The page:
Effects of surface treatment on the wettability and finishing properties of Acacia mangium Willd. wood
Furniture manufacturers who are using Acacia mangium wood often experienced difficulties in getting high glossy and attractive finished surface. Such problem may be attributed to poor surface wettability as well as the anatomical structure of the wood itself. This study evaluates the effects of surf...
No Tags, Be the first to tag this record!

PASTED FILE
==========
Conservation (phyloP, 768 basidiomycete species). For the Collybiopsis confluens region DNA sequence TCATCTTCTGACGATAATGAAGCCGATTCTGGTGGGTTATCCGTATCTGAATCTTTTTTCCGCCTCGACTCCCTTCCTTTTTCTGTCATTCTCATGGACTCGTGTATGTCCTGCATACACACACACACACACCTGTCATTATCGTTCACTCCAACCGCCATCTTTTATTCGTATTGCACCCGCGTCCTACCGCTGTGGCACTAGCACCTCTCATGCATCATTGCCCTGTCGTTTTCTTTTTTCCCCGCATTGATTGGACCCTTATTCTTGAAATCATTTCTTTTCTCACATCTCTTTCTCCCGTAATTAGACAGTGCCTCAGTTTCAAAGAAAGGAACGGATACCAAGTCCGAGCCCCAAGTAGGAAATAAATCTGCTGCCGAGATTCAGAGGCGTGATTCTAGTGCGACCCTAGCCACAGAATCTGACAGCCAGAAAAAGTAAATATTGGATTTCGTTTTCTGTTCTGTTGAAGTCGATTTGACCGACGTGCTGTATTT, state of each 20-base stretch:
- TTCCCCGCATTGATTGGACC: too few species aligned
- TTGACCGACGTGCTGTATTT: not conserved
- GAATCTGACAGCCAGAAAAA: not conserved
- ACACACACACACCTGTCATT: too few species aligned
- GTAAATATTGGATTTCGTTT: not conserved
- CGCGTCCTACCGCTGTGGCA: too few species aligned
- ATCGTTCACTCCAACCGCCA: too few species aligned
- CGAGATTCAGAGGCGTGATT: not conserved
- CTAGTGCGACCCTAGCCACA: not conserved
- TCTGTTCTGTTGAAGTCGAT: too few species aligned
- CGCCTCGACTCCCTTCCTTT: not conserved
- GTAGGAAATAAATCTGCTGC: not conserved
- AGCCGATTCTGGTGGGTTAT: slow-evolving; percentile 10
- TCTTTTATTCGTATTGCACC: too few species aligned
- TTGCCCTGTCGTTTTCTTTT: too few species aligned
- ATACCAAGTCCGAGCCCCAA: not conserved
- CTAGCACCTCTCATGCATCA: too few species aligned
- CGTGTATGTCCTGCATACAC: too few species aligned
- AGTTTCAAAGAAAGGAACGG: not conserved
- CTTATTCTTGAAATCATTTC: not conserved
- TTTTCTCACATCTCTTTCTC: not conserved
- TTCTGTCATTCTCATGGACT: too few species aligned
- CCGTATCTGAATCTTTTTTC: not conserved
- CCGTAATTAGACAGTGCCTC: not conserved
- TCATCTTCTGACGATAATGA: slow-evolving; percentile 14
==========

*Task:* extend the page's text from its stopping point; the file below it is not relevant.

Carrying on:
|Furniture manufacturers who are using Acacia mangium wood often experienced difficulties in getting high glossy and attractive finished surface. Such problem may be attributed to poor surface wettability as well as the anatomical structure of the wood itself. This study evaluates the effects of surface treatment on both the wettability and finishing properties of A. mangium wood. The A. mangium lumber was segregated into sapwood and heartwood prior to sanding. Two types of solvent, methanol (MeOH) and sodium hydroxide (NaOH), were used to treat the wood surface using different concentrations: 2%, 4%, 6%, 8%, 10%, 12% and, 14%. The treated surfaces were evaluated for surface roughness and contact angle according to ISO 4287 and ASTM D7334-08 respectively. The results show that untreated sapwood of A. mangium has significantly rougher surface compared to heartwood upon treatment with MeOH and NaOH, the surface roughness. NaOH-treated surface has relatively lower contact angle than MeOH-treated, and experienced a complete wetting within 4.2 s for sapwood and 6.8 s for heartwood. Nevertheless, the surface looks darker and the grain is less visible. Meanwhile, MeOH-treated surface took 6.4 s for sapwood and 15.1 s for heartwood to completely wet the wood surface but retained it’s original colour. Moreover, the wood grain was clearer and much enhanced. Based on both wettability and appearance, the best results were given by MeOH having 8% concentration. Evaluation on the effects of 8% MeOH pretreatment prior to coating was carried out for different coating systems i.e. nitrocellulose (NC), acid catalyst (AC) and polyurethane (PU). The coated surfaces were tested for adhesion test-cross cut, scratch resistance test, abrasion test, impact resistance test, surface roughness, and gloss measurements test according to the relevant standards. The results revealed that Acacia wood surface treated with 8% methanol resulted in superior finished surface compared to untreated panels except for gloss. Among the coating systems, AC and PU appears to be more compatible with MeOH compared to NC as shown by applying 8% methanol on the A. mangium surface prior to coating with AC or PU improved the quality of the finished A. mangium wood meeting the minimum requirements stipulated in the standards.